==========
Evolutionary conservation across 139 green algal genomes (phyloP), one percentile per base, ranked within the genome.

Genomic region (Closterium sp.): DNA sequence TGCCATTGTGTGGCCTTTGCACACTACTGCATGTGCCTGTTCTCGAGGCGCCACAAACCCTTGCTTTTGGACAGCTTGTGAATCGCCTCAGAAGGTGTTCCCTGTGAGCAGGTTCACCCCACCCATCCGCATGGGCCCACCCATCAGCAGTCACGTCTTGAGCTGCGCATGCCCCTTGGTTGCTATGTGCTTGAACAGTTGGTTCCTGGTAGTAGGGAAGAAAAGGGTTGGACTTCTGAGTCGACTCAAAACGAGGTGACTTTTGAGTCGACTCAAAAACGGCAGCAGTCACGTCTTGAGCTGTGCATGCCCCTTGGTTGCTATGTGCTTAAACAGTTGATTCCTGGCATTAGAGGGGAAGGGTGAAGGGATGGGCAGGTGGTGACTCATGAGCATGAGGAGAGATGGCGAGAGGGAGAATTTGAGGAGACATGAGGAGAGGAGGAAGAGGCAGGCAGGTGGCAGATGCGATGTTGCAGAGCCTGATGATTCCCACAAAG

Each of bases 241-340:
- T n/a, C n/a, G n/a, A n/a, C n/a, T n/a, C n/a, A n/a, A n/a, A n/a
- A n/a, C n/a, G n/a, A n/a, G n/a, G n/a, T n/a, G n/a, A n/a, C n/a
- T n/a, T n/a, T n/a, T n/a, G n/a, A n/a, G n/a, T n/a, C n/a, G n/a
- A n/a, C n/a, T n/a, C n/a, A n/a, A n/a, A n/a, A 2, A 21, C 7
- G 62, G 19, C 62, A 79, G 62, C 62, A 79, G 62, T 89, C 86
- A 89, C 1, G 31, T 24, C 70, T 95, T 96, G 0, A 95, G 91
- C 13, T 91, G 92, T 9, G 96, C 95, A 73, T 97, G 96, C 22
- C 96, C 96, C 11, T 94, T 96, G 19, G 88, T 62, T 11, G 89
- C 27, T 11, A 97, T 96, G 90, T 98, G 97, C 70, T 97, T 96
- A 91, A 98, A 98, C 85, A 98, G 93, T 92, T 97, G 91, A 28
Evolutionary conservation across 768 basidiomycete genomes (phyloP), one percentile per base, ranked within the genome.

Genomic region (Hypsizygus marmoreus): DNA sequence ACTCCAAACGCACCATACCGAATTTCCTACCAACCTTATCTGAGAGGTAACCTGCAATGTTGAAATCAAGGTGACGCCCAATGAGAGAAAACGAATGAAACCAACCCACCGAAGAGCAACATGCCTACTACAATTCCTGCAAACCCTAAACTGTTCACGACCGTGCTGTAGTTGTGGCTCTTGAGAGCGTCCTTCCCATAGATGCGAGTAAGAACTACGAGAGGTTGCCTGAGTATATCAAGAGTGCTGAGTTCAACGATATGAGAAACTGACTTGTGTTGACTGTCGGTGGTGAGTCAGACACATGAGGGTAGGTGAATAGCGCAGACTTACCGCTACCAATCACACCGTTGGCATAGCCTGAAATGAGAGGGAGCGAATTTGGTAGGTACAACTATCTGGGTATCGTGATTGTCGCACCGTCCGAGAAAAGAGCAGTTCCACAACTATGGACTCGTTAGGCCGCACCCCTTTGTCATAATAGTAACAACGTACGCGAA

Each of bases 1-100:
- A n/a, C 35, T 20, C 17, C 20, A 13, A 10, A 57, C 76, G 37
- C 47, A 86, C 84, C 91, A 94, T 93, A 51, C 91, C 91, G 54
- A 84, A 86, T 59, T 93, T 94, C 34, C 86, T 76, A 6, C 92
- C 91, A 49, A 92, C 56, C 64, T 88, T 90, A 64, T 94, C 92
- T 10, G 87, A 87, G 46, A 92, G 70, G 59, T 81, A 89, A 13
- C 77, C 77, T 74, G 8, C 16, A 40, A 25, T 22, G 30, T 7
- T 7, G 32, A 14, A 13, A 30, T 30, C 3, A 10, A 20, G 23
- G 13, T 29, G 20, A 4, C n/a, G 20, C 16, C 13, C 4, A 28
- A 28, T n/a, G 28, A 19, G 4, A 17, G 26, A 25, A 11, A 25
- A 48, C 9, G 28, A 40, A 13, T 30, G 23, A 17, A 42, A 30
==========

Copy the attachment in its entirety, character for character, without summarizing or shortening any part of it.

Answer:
Evolutionary conservation across 139 green algal genomes (phyloP), one percentile per base, ranked within the genome.

Genomic region (Closterium sp.): DNA sequence TGCCATTGTGTGGCCTTTGCACACTACTGCATGTGCCTGTTCTCGAGGCGCCACAAACCCTTGCTTTTGGACAGCTTGTGAATCGCCTCAGAAGGTGTTCCCTGTGAGCAGGTTCACCCCACCCATCCGCATGGGCCCACCCATCAGCAGTCACGTCTTGAGCTGCGCATGCCCCTTGGTTGCTATGTGCTTGAACAGTTGGTTCCTGGTAGTAGGGAAGAAAAGGGTTGGACTTCTGAGTCGACTCAAAACGAGGTGACTTTTGAGTCGACTCAAAAACGGCAGCAGTCACGTCTTGAGCTGTGCATGCCCCTTGGTTGCTATGTGCTTAAACAGTTGATTCCTGGCATTAGAGGGGAAGGGTGAAGGGATGGGCAGGTGGTGACTCATGAGCATGAGGAGAGATGGCGAGAGGGAGAATTTGAGGAGACATGAGGAGAGGAGGAAGAGGCAGGCAGGTGGCAGATGCGATGTTGCAGAGCCTGATGATTCCCACAAAG

Each of bases 241-340:
- T n/a, C n/a, G n/a, A n/a, C n/a, T n/a, C n/a, A n/a, A n/a, A n/a
- A n/a, C n/a, G n/a, A n/a, G n/a, G n/a, T n/a, G n/a, A n/a, C n/a
- T n/a, T n/a, T n/a, T n/a, G n/a, A n/a, G n/a, T n/a, C n/a, G n/a
- A n/a, C n/a, T n/a, C n/a, A n/a, A n/a, A n/a, A 2, A 21, C 7
- G 62, G 19, C 62, A 79, G 62, C 62, A 79, G 62, T 89, C 86
- A 89, C 1, G 31, T 24, C 70, T 95, T 96, G 0, A 95, G 91
- C 13, T 91, G 92, T 9, G 96, C 95, A 73, T 97, G 96, C 22
- C 96, C 96, C 11, T 94, T 96, G 19, G 88, T 62, T 11, G 89
- C 27, T 11, A 97, T 96, G 90, T 98, G 97, C 70, T 97, T 96
- A 91, A 98, A 98, C 85, A 98, G 93, T 92, T 97, G 91, A 28
Evolutionary conservation across 768 basidiomycete genomes (phyloP), one percentile per base, ranked within the genome.

Genomic region (Hypsizygus marmoreus): DNA sequence ACTCCAAACGCACCATACCGAATTTCCTACCAACCTTATCTGAGAGGTAACCTGCAATGTTGAAATCAAGGTGACGCCCAATGAGAGAAAACGAATGAAACCAACCCACCGAAGAGCAACATGCCTACTACAATTCCTGCAAACCCTAAACTGTTCACGACCGTGCTGTAGTTGTGGCTCTTGAGAGCGTCCTTCCCATAGATGCGAGTAAGAACTACGAGAGGTTGCCTGAGTATATCAAGAGTGCTGAGTTCAACGATATGAGAAACTGACTTGTGTTGACTGTCGGTGGTGAGTCAGACACATGAGGGTAGGTGAATAGCGCAGACTTACCGCTACCAATCACACCGTTGGCATAGCCTGAAATGAGAGGGAGCGAATTTGGTAGGTACAACTATCTGGGTATCGTGATTGTCGCACCGTCCGAGAAAAGAGCAGTTCCACAACTATGGACTCGTTAGGCCGCACCCCTTTGTCATAATAGTAACAACGTACGCGAA

Each of bases 1-100:
- A n/a, C 35, T 20, C 17, C 20, A 13, A 10, A 57, C 76, G 37
- C 47, A 86, C 84, C 91, A 94, T 93, A 51, C 91, C 91, G 54
- A 84, A 86, T 59, T 93, T 94, C 34, C 86, T 76, A 6, C 92
- C 91, A 49, A 92, C 56, C 64, T 88, T 90, A 64, T 94, C 92
- T 10, G 87, A 87, G 46, A 92, G 70, G 59, T 81, A 89, A 13
- C 77, C 77, T 74, G 8, C 16, A 40, A 25, T 22, G 30, T 7
- T 7, G 32, A 14, A 13, A 30, T 30, C 3, A 10, A 20, G 23
- G 13, T 29, G 20, A 4, C n/a, G 20, C 16, C 13, C 4, A 28
- A 28, T n/a, G 28, A 19, G 4, A 17, G 26, A 25, A 11, A 25
- A 48, C 9, G 28, A 40, A 13, T 30, G 23, A 17, A 42, A 30